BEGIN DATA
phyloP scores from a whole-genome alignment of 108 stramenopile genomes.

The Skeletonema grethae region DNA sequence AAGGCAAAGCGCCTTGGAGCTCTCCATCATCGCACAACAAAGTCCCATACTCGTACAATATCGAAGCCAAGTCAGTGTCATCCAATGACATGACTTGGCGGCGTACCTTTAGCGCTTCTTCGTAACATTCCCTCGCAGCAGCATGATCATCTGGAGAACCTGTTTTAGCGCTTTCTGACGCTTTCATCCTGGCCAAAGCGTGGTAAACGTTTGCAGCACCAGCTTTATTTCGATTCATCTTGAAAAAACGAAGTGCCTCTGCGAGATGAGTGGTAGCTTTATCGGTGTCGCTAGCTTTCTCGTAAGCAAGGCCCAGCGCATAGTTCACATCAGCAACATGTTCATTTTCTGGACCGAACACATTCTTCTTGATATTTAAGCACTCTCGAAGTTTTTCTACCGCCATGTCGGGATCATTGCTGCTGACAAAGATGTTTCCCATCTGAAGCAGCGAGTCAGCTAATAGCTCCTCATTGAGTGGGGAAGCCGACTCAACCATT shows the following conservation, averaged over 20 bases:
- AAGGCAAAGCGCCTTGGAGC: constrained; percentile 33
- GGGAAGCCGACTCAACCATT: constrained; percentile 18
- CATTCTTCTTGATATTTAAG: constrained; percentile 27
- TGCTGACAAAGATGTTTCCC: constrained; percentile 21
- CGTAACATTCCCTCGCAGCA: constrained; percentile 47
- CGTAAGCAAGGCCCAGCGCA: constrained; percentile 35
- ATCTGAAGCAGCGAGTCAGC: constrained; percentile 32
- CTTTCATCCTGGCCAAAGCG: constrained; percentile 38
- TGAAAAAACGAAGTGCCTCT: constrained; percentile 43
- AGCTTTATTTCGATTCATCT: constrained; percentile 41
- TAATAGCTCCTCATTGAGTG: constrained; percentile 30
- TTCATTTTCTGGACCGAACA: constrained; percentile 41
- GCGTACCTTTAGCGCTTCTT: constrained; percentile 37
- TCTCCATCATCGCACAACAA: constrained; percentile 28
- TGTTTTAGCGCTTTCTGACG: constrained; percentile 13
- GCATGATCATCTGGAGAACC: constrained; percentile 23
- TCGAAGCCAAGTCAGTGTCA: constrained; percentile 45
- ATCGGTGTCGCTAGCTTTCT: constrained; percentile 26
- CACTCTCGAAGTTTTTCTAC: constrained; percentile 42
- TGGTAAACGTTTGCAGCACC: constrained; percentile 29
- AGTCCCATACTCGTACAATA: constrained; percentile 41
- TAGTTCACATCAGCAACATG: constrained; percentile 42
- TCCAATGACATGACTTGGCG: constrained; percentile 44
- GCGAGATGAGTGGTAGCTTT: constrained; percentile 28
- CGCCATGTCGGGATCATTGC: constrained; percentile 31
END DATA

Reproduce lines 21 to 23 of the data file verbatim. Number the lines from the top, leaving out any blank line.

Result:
- CACTCTCGAAGTTTTTCTAC: constrained; percentile 42
- TGGTAAACGTTTGCAGCACC: constrained; percentile 29
- AGTCCCATACTCGTACAATA: constrained; percentile 41